"Gay propaganda."

Nadya: Yeah. How can you say that somebody is making gay propaganda music video when the music is not even out, like they haven't seen the script. It was just bullshit because that's the easiest way to stop something from happening.

"I've been arrested so many times the fact of the arrest itself doesn't bother me that much." –Nadya Tolokonnikova

Dorian maybe you are in these circles online in American politics, but when Donald Trump got taken off of every social media platform, there were all these people online being like, "Oh, this is censorship." But it doesn't seem like it's anywhere near as serious as what you Nadya are actually going through. It doesn't seem really worth comparing.

Dorian: I don't really know what the right answer is. Obviously if somebody is inciting violence, that's one thing. I think a lot of people tend to think of free speech as a really cut and dry thing and think about it in terms of like "speech" speech that they agree or disagree with. But the thing about free speech is you have to allow speech that you disagree with. Unless it's somebody who's yelling in a movie theater and everyone's going to trample each other as they're running out and there's actually no fire, you know what I mean? I've heard arguments from both sides from leftists arguing different perspectives. I think it actually is complicated looking at the power that these private tech companies are being given that is new in our society and technology. We have to be aware of who has the power to make those kinds of calls and, you know, a form of censorship and the responsibility that companies have about the spread of information and, mis- or disinformation. So I think it is actually a complex issue, but I don't know. Nadya, I'd be interested in your thoughts on that too.

Nadya: I just think I would not compare these things. One thing is when a private company makes a decision about your account there, and it can be questionable! We can discuss it, but this is not as oppressive as like, you know, you literally being a citizen of the country whose only job is to suppress your voice and to basically destroy you and your friends and family. My ex-husband was poisoned. So I would not really draw this parallel. I feel Trump is still fine, he's not being devastated, he's not being thrown in jail or poisoned.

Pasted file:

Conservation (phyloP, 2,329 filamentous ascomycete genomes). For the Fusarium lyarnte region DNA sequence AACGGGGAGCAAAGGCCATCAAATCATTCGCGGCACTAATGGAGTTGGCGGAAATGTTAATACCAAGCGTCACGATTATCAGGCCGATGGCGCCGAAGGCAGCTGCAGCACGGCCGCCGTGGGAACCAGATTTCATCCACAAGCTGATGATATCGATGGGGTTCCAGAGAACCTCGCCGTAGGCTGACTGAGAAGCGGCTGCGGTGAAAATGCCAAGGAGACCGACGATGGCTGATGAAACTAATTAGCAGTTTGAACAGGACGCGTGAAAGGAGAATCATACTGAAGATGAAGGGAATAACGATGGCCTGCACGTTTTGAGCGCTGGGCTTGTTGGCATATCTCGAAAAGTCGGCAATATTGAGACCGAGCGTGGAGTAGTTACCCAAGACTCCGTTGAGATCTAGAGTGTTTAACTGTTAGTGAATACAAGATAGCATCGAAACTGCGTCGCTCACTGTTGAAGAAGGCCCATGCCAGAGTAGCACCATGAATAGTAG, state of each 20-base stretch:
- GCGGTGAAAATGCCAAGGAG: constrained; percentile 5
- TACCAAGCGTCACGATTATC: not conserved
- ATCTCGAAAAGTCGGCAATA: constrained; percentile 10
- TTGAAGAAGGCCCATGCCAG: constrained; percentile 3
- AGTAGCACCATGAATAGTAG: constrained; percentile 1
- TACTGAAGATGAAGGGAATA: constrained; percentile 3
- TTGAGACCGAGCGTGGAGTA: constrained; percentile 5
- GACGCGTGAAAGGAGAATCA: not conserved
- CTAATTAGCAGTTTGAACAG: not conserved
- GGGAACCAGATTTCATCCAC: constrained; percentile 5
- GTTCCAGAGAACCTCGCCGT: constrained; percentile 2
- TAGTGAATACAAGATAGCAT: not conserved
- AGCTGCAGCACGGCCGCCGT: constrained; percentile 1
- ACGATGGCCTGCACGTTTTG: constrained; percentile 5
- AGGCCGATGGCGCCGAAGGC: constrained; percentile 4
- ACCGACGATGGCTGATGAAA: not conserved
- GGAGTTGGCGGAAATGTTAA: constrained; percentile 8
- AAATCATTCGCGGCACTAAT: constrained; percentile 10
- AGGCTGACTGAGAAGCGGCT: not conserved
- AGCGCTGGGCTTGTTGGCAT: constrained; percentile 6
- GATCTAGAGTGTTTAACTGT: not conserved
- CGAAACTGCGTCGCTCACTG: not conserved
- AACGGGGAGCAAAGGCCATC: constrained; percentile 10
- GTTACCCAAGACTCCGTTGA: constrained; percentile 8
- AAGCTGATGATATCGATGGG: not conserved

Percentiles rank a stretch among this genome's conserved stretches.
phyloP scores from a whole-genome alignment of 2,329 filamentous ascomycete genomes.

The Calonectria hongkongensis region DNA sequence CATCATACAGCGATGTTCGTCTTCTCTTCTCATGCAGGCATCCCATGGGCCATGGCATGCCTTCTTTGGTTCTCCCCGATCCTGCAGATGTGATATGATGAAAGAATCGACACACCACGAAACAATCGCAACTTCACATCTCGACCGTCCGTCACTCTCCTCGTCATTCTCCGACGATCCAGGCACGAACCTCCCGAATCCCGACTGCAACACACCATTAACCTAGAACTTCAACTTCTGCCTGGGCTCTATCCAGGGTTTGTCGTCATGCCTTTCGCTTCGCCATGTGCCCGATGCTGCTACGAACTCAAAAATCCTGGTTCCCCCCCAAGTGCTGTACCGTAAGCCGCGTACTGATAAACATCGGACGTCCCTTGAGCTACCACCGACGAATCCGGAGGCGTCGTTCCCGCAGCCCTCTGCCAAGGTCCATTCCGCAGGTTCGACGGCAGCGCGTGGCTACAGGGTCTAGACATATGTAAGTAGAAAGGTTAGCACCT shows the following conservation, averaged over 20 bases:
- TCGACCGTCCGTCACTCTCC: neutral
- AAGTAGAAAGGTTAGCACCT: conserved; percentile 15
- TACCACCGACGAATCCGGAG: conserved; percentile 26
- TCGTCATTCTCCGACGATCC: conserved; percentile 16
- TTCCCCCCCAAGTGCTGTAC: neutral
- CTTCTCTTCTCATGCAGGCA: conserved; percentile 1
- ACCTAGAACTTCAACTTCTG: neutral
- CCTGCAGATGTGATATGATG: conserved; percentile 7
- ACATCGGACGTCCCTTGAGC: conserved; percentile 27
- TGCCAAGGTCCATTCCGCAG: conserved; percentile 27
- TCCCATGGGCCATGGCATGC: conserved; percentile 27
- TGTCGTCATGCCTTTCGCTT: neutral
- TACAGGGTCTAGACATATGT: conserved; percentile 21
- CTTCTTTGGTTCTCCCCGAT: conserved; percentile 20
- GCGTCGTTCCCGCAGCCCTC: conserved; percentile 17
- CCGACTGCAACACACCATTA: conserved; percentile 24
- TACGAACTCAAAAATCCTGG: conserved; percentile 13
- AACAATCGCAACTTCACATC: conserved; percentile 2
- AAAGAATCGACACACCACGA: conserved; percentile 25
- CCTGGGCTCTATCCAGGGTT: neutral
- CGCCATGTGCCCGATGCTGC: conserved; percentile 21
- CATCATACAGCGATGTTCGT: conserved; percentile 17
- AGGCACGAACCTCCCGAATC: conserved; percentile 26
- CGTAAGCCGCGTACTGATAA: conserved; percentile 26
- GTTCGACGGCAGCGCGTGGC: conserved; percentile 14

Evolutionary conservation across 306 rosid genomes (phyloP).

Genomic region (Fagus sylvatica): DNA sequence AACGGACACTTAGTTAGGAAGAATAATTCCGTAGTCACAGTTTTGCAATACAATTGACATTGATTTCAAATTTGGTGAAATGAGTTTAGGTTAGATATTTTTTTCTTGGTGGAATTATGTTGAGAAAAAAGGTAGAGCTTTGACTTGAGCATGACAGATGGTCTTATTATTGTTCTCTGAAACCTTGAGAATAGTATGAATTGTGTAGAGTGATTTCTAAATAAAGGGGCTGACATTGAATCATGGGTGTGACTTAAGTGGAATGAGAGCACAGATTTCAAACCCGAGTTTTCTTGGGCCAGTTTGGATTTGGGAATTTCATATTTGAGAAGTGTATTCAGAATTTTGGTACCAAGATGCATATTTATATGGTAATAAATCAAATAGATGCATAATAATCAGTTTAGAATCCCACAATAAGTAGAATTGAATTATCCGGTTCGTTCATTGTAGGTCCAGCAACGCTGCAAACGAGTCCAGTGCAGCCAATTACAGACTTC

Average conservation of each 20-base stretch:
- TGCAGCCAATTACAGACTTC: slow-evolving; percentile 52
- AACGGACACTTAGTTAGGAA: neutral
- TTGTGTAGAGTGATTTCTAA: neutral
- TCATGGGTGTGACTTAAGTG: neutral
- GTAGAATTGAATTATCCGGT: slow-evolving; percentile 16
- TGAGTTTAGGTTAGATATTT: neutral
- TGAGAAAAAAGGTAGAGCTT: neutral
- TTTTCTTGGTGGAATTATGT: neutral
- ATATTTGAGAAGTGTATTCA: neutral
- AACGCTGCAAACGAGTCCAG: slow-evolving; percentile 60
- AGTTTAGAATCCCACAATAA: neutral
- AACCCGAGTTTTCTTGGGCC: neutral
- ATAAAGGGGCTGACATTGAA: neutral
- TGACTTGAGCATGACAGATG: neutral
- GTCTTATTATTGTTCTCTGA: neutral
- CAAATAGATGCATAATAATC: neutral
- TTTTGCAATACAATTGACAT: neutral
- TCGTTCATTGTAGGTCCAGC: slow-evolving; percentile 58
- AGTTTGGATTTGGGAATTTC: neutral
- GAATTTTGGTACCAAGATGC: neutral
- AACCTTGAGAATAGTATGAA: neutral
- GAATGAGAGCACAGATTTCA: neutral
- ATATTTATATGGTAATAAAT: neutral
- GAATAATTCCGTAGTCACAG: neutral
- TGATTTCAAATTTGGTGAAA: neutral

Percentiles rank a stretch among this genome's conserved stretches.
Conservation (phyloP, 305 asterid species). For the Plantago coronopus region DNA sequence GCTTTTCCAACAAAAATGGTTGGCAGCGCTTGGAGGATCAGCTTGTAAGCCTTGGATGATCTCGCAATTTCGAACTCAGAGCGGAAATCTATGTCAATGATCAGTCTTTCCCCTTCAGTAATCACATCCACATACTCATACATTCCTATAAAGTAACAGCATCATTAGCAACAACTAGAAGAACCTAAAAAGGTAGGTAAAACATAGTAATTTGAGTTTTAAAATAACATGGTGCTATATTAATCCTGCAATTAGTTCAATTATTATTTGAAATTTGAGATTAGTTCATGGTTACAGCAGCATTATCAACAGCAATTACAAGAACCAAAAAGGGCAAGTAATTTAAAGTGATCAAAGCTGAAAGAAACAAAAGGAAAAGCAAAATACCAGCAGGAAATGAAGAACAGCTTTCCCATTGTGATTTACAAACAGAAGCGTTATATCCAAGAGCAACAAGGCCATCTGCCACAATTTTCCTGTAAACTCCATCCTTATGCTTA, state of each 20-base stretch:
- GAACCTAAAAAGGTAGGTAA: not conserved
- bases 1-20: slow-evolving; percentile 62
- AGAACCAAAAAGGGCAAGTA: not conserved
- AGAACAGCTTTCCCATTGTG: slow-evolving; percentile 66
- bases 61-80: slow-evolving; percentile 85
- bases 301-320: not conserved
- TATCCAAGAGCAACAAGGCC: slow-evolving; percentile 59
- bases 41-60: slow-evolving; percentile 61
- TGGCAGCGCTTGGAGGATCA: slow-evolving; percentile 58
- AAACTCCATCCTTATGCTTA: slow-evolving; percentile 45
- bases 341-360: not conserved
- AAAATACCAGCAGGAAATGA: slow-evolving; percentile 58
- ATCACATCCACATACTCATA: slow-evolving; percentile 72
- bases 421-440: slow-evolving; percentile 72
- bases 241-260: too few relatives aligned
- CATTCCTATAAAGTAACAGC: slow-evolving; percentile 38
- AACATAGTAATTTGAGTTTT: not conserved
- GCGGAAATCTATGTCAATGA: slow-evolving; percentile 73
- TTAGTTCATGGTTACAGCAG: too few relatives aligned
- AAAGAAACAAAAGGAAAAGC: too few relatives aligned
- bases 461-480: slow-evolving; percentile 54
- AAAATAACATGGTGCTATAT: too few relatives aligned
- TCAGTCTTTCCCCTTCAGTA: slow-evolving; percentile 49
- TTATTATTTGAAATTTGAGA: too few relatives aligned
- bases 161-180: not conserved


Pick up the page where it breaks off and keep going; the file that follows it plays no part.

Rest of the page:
Dorian: Yeah.

Nadya: When the whole government apparatus works on suppressing your free speech, this is a much bigger issue for me. I'm coming just from my experience. So about ending a Twitter — it's a shock for me, but it's much better than two years in jail.

That's what's so interesting: people kind of collapse the language and they label everything as the same thing when the severity and the context is so much more important than we give it credit for.

Nadya: We definitely should discuss more transparency of big tech companies. I see why people would compare authoritarian governments with their companies, but I don't think it's a really valid comparison. I don't think this kind of act of censoring has the same consequences for people's lives. Not at all. Like I said before, they're just being banned from Twitter. It is not equal to being killed in front of the Kremlin.

But, I see people's points when they say, "We spend a lot of time and are creating content for this big tech [company]. So we should have more power to say what they're going to do and you know, kind of vote, like it happens in countries." I feel like in the end we should co-own these companies, because we are the workers. We're the ones who are creating content.

Photography: Kevin Ulibarri/ 3D art: Ksti Hu